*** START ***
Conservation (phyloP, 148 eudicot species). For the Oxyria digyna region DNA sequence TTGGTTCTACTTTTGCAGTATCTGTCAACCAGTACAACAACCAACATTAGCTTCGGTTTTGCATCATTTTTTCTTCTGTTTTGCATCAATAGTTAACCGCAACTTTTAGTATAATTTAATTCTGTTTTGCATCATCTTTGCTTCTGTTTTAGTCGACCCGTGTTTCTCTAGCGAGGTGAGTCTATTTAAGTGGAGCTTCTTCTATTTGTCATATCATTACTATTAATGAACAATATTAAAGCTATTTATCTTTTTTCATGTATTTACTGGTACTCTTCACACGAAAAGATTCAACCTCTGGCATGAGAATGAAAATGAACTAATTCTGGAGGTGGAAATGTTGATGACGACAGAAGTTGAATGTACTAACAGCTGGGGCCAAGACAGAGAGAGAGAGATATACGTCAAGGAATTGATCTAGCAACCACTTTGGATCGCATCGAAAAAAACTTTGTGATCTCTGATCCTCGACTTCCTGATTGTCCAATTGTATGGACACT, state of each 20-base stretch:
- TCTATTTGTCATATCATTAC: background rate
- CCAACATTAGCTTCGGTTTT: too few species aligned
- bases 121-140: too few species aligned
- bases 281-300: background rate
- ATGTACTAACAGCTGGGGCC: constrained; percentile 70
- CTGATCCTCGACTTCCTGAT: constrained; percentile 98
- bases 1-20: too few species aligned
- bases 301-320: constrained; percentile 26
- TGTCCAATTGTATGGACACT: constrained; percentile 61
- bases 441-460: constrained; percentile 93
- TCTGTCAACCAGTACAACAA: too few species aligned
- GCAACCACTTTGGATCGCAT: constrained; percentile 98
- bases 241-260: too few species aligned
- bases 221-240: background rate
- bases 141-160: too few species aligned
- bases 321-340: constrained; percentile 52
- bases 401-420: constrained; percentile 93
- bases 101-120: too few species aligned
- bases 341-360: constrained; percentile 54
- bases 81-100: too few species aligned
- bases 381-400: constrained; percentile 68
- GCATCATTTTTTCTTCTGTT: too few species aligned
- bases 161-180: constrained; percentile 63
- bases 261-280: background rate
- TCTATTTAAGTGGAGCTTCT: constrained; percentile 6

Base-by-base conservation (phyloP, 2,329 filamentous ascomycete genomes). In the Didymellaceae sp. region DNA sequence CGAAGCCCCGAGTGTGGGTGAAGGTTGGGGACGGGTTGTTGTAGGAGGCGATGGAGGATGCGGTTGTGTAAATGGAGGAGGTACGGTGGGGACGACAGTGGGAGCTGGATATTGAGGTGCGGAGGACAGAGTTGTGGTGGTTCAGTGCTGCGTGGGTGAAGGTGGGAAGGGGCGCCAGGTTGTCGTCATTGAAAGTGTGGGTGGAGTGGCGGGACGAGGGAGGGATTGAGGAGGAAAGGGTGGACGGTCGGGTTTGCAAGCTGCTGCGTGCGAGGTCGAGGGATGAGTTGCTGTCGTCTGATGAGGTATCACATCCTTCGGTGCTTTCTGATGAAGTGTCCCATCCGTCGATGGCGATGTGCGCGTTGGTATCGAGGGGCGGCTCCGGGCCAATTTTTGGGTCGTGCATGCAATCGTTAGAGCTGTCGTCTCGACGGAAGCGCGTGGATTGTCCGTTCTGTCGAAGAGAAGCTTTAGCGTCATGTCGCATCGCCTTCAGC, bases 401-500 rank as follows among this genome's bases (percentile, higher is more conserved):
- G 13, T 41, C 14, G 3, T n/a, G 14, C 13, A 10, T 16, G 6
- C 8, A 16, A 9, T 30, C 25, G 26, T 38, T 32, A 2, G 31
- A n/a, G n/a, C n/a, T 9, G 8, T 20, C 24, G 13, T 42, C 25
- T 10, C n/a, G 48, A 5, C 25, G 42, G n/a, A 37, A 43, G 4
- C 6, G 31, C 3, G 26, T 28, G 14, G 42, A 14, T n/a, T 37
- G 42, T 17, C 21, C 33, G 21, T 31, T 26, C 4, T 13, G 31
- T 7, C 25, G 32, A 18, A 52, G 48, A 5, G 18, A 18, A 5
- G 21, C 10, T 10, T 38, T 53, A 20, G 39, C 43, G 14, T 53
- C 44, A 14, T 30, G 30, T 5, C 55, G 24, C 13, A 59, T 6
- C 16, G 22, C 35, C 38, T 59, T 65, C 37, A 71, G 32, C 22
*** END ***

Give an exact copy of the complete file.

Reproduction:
Conservation (phyloP, 148 eudicot species). For the Oxyria digyna region DNA sequence TTGGTTCTACTTTTGCAGTATCTGTCAACCAGTACAACAACCAACATTAGCTTCGGTTTTGCATCATTTTTTCTTCTGTTTTGCATCAATAGTTAACCGCAACTTTTAGTATAATTTAATTCTGTTTTGCATCATCTTTGCTTCTGTTTTAGTCGACCCGTGTTTCTCTAGCGAGGTGAGTCTATTTAAGTGGAGCTTCTTCTATTTGTCATATCATTACTATTAATGAACAATATTAAAGCTATTTATCTTTTTTCATGTATTTACTGGTACTCTTCACACGAAAAGATTCAACCTCTGGCATGAGAATGAAAATGAACTAATTCTGGAGGTGGAAATGTTGATGACGACAGAAGTTGAATGTACTAACAGCTGGGGCCAAGACAGAGAGAGAGAGATATACGTCAAGGAATTGATCTAGCAACCACTTTGGATCGCATCGAAAAAAACTTTGTGATCTCTGATCCTCGACTTCCTGATTGTCCAATTGTATGGACACT, state of each 20-base stretch:
- TCTATTTGTCATATCATTAC: background rate
- CCAACATTAGCTTCGGTTTT: too few species aligned
- bases 121-140: too few species aligned
- bases 281-300: background rate
- ATGTACTAACAGCTGGGGCC: constrained; percentile 70
- CTGATCCTCGACTTCCTGAT: constrained; percentile 98
- bases 1-20: too few species aligned
- bases 301-320: constrained; percentile 26
- TGTCCAATTGTATGGACACT: constrained; percentile 61
- bases 441-460: constrained; percentile 93
- TCTGTCAACCAGTACAACAA: too few species aligned
- GCAACCACTTTGGATCGCAT: constrained; percentile 98
- bases 241-260: too few species aligned
- bases 221-240: background rate
- bases 141-160: too few species aligned
- bases 321-340: constrained; percentile 52
- bases 401-420: constrained; percentile 93
- bases 101-120: too few species aligned
- bases 341-360: constrained; percentile 54
- bases 81-100: too few species aligned
- bases 381-400: constrained; percentile 68
- GCATCATTTTTTCTTCTGTT: too few species aligned
- bases 161-180: constrained; percentile 63
- bases 261-280: background rate
- TCTATTTAAGTGGAGCTTCT: constrained; percentile 6

Base-by-base conservation (phyloP, 2,329 filamentous ascomycete genomes). In the Didymellaceae sp. region DNA sequence CGAAGCCCCGAGTGTGGGTGAAGGTTGGGGACGGGTTGTTGTAGGAGGCGATGGAGGATGCGGTTGTGTAAATGGAGGAGGTACGGTGGGGACGACAGTGGGAGCTGGATATTGAGGTGCGGAGGACAGAGTTGTGGTGGTTCAGTGCTGCGTGGGTGAAGGTGGGAAGGGGCGCCAGGTTGTCGTCATTGAAAGTGTGGGTGGAGTGGCGGGACGAGGGAGGGATTGAGGAGGAAAGGGTGGACGGTCGGGTTTGCAAGCTGCTGCGTGCGAGGTCGAGGGATGAGTTGCTGTCGTCTGATGAGGTATCACATCCTTCGGTGCTTTCTGATGAAGTGTCCCATCCGTCGATGGCGATGTGCGCGTTGGTATCGAGGGGCGGCTCCGGGCCAATTTTTGGGTCGTGCATGCAATCGTTAGAGCTGTCGTCTCGACGGAAGCGCGTGGATTGTCCGTTCTGTCGAAGAGAAGCTTTAGCGTCATGTCGCATCGCCTTCAGC, bases 401-500 rank as follows among this genome's bases (percentile, higher is more conserved):
- G 13, T 41, C 14, G 3, T n/a, G 14, C 13, A 10, T 16, G 6
- C 8, A 16, A 9, T 30, C 25, G 26, T 38, T 32, A 2, G 31
- A n/a, G n/a, C n/a, T 9, G 8, T 20, C 24, G 13, T 42, C 25
- T 10, C n/a, G 48, A 5, C 25, G 42, G n/a, A 37, A 43, G 4
- C 6, G 31, C 3, G 26, T 28, G 14, G 42, A 14, T n/a, T 37
- G 42, T 17, C 21, C 33, G 21, T 31, T 26, C 4, T 13, G 31
- T 7, C 25, G 32, A 18, A 52, G 48, A 5, G 18, A 18, A 5
- G 21, C 10, T 10, T 38, T 53, A 20, G 39, C 43, G 14, T 53
- C 44, A 14, T 30, G 30, T 5, C 55, G 24, C 13, A 59, T 6
- C 16, G 22, C 35, C 38, T 59, T 65, C 37, A 71, G 32, C 22